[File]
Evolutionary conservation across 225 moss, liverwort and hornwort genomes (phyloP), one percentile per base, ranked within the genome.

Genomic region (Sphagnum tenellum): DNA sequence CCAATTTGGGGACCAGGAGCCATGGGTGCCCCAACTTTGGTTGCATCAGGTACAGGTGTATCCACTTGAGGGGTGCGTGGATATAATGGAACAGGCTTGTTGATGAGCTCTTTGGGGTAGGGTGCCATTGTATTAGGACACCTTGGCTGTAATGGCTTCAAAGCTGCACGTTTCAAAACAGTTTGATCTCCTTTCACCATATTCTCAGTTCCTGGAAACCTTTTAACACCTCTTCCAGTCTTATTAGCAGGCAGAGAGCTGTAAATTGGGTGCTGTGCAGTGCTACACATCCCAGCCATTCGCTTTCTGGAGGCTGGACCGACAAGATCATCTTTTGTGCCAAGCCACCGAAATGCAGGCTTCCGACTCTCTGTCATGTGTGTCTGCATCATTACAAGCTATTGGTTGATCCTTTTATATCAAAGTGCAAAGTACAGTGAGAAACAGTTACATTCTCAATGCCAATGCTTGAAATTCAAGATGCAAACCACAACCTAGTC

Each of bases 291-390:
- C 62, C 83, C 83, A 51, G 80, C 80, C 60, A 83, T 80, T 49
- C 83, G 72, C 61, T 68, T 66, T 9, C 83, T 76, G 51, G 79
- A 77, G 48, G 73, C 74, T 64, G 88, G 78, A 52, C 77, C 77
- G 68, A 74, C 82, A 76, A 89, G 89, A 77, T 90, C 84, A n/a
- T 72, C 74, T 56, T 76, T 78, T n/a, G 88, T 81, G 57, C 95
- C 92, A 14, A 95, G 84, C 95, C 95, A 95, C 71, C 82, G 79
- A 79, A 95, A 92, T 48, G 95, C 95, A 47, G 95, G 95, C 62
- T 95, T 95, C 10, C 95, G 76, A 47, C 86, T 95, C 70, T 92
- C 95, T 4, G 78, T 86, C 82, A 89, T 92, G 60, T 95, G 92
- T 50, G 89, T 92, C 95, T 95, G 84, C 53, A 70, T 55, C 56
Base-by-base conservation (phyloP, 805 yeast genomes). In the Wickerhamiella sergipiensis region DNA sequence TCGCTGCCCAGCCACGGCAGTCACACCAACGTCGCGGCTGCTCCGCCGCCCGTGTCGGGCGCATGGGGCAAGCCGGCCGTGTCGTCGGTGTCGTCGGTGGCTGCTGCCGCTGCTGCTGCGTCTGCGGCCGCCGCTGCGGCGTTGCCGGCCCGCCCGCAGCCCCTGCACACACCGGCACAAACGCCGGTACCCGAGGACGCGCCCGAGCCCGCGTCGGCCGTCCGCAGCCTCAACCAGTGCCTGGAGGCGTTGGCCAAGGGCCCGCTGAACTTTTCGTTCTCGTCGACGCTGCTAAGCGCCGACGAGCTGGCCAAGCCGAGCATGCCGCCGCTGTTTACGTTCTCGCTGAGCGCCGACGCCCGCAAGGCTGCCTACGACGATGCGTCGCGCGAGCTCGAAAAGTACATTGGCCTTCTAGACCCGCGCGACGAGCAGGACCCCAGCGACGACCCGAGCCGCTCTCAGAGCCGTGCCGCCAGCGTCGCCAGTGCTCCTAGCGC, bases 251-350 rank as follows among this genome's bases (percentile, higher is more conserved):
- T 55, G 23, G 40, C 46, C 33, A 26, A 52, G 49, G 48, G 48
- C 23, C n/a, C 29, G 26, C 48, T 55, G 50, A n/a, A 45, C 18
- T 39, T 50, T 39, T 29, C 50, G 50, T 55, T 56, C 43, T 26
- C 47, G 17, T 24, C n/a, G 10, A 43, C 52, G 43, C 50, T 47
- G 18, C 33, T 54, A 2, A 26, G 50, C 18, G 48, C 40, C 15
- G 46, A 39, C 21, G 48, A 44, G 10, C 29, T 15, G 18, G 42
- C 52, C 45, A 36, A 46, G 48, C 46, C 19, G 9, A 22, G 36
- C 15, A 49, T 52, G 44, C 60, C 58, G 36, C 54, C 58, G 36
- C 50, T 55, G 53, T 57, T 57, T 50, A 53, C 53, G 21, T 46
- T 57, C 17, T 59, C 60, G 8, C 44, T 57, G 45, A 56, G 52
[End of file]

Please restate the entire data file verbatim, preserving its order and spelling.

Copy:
Evolutionary conservation across 225 moss, liverwort and hornwort genomes (phyloP), one percentile per base, ranked within the genome.

Genomic region (Sphagnum tenellum): DNA sequence CCAATTTGGGGACCAGGAGCCATGGGTGCCCCAACTTTGGTTGCATCAGGTACAGGTGTATCCACTTGAGGGGTGCGTGGATATAATGGAACAGGCTTGTTGATGAGCTCTTTGGGGTAGGGTGCCATTGTATTAGGACACCTTGGCTGTAATGGCTTCAAAGCTGCACGTTTCAAAACAGTTTGATCTCCTTTCACCATATTCTCAGTTCCTGGAAACCTTTTAACACCTCTTCCAGTCTTATTAGCAGGCAGAGAGCTGTAAATTGGGTGCTGTGCAGTGCTACACATCCCAGCCATTCGCTTTCTGGAGGCTGGACCGACAAGATCATCTTTTGTGCCAAGCCACCGAAATGCAGGCTTCCGACTCTCTGTCATGTGTGTCTGCATCATTACAAGCTATTGGTTGATCCTTTTATATCAAAGTGCAAAGTACAGTGAGAAACAGTTACATTCTCAATGCCAATGCTTGAAATTCAAGATGCAAACCACAACCTAGTC

Each of bases 291-390:
- C 62, C 83, C 83, A 51, G 80, C 80, C 60, A 83, T 80, T 49
- C 83, G 72, C 61, T 68, T 66, T 9, C 83, T 76, G 51, G 79
- A 77, G 48, G 73, C 74, T 64, G 88, G 78, A 52, C 77, C 77
- G 68, A 74, C 82, A 76, A 89, G 89, A 77, T 90, C 84, A n/a
- T 72, C 74, T 56, T 76, T 78, T n/a, G 88, T 81, G 57, C 95
- C 92, A 14, A 95, G 84, C 95, C 95, A 95, C 71, C 82, G 79
- A 79, A 95, A 92, T 48, G 95, C 95, A 47, G 95, G 95, C 62
- T 95, T 95, C 10, C 95, G 76, A 47, C 86, T 95, C 70, T 92
- C 95, T 4, G 78, T 86, C 82, A 89, T 92, G 60, T 95, G 92
- T 50, G 89, T 92, C 95, T 95, G 84, C 53, A 70, T 55, C 56
Base-by-base conservation (phyloP, 805 yeast genomes). In the Wickerhamiella sergipiensis region DNA sequence TCGCTGCCCAGCCACGGCAGTCACACCAACGTCGCGGCTGCTCCGCCGCCCGTGTCGGGCGCATGGGGCAAGCCGGCCGTGTCGTCGGTGTCGTCGGTGGCTGCTGCCGCTGCTGCTGCGTCTGCGGCCGCCGCTGCGGCGTTGCCGGCCCGCCCGCAGCCCCTGCACACACCGGCACAAACGCCGGTACCCGAGGACGCGCCCGAGCCCGCGTCGGCCGTCCGCAGCCTCAACCAGTGCCTGGAGGCGTTGGCCAAGGGCCCGCTGAACTTTTCGTTCTCGTCGACGCTGCTAAGCGCCGACGAGCTGGCCAAGCCGAGCATGCCGCCGCTGTTTACGTTCTCGCTGAGCGCCGACGCCCGCAAGGCTGCCTACGACGATGCGTCGCGCGAGCTCGAAAAGTACATTGGCCTTCTAGACCCGCGCGACGAGCAGGACCCCAGCGACGACCCGAGCCGCTCTCAGAGCCGTGCCGCCAGCGTCGCCAGTGCTCCTAGCGC, bases 251-350 rank as follows among this genome's bases (percentile, higher is more conserved):
- T 55, G 23, G 40, C 46, C 33, A 26, A 52, G 49, G 48, G 48
- C 23, C n/a, C 29, G 26, C 48, T 55, G 50, A n/a, A 45, C 18
- T 39, T 50, T 39, T 29, C 50, G 50, T 55, T 56, C 43, T 26
- C 47, G 17, T 24, C n/a, G 10, A 43, C 52, G 43, C 50, T 47
- G 18, C 33, T 54, A 2, A 26, G 50, C 18, G 48, C 40, C 15
- G 46, A 39, C 21, G 48, A 44, G 10, C 29, T 15, G 18, G 42
- C 52, C 45, A 36, A 46, G 48, C 46, C 19, G 9, A 22, G 36
- C 15, A 49, T 52, G 44, C 60, C 58, G 36, C 54, C 58, G 36
- C 50, T 55, G 53, T 57, T 57, T 50, A 53, C 53, G 21, T 46
- T 57, C 17, T 59, C 60, G 8, C 44, T 57, G 45, A 56, G 52